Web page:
The Psychic View – Thinking Makes It So?
By Marjorie Young
I’ve adored Shakespeare since childhood. His genius pervades not only western culture, but every corner of the world. Even those never having seen his plays readily paraphrase him, though sometimes unknowingly. The examples are endless: ‘To be or not to be’…‘The course of true love never did run smooth’…‘It is a wise father that knows his own child’…‘What’s in a name?’…‘To thine own self be true.’
But there is one quotation from ‘Hamlet’ that particularly fascinates me: ‘There is nothing either good or bad but thinking makes it so.’ Those Zen-like words are endlessly provocative. They are especially noteworthy coming from the Prince of Denmark. Hamlet, mourning his recently deceased father and king, learns from his ghostly visitation that his demise was no accident; indeed the king’s brother, Claudius, murdered him, seized the crown, and, to add insult to injury, married the widowed queen hardly a month later. His father’s spirit commands Hamlet to take revenge by assassinating his uncle. The young prince must also weigh the prospect that this ‘apparition’ may not be his ‘father’ at all, but instead a demon from hell, luring him into an unjust murder…thus dooming his soul.
Yet, in the midst of this catastrophic dilemma, Hamlet dares make the observation that only ‘thinking’ determines what is ‘good or bad’…that ‘truth’ is an abstraction. If Hamlet cannot define fratricide, high treason, and even ‘incest’ (as marriage with a brother’s widow was considered to be) as ‘reprehensible’ then what on earth could be considered bad!?
Certainly, history is replete with dark examples to ponder. Nazis thought annihilating the Jews was a perfectly rational idea. Pious Southerners accepted slavery as good economics and ‘God’s will.’ Some equally pious Muslims carry out ‘honor killings’ of female relatives daring to defy cultural norms. And one person’s ‘terrorist’ is always another’s ‘freedom fighter.’
In our daily lives, we are often reassured that difficulties may prove to be ‘blessings in disguise.’ Losing one’s job may evolve into an exciting change of career. Divorce may lead to eventually finding true love. A health crisis may help us treasure our loved ones. A recurrent theme in my fantasy/adventure series, ‘The Boy with Golden Eyes,’ posits that it is impossible to comprehend what occurs in the present; for we lack true perspective by which to judge it. And that ‘reality’ is always a very flexible thing.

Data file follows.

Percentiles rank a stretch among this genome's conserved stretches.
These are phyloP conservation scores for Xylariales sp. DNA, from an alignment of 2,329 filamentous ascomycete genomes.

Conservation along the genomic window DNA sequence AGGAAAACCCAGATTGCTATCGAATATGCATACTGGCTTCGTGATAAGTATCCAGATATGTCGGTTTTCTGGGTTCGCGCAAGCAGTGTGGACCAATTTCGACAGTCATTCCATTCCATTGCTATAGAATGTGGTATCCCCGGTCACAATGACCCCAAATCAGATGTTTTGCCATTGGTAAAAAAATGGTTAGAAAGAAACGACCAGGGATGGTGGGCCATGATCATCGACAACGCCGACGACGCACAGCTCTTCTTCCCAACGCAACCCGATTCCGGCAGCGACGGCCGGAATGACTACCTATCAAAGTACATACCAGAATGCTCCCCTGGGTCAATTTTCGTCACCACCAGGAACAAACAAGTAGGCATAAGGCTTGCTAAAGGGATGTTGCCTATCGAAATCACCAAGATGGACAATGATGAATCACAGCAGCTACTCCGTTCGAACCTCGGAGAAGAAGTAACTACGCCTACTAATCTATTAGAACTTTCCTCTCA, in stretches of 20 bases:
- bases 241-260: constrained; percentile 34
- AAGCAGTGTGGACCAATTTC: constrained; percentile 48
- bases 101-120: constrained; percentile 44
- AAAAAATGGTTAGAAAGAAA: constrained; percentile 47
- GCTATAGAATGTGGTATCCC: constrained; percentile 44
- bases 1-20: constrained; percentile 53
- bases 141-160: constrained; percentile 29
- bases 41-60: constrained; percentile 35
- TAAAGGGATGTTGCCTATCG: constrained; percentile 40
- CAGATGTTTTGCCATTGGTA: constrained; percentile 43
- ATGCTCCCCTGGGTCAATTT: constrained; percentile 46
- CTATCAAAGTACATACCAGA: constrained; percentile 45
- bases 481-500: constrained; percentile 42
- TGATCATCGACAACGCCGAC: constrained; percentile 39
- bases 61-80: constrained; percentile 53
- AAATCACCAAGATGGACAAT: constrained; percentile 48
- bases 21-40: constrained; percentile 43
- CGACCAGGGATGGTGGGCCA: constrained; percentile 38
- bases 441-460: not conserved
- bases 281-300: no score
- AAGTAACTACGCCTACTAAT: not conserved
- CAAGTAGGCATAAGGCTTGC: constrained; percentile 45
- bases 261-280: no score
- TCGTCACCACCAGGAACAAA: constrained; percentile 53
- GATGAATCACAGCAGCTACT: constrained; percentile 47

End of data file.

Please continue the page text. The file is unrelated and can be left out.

A disquieting masterpiece, the Japanese film ‘Rashomon,’ presupposes that ‘truth’ does not exist at all…rather it is simply a ‘construct’ of the individual. Each participant or witness to the crime depicted believes their version is the ‘real’ one. Perhaps Hamlet’s infamous inability to take timely action lies in his faculty for examining his own conundrum from all sides at once.
In all events, Shakespeare’s words, as is so often the case, ring true. From the most benign to the most horrific, we alone measure the ‘rightness’ or ‘wrongness’ of all things. Conclusions will vary wildly. But we ultimately claim responsibility to formulate our own ethics and realities, and to live by them. And ‘rightly’ or ‘wrongly,’ we do.
Marjorie is available for readings at the Ballard Sunday Market, her Ballard home, or by phone. Please e-mail her at: firstname.lastname@example.org
See her fantasy/adventure series website: www.theboywithgoldeneyes.com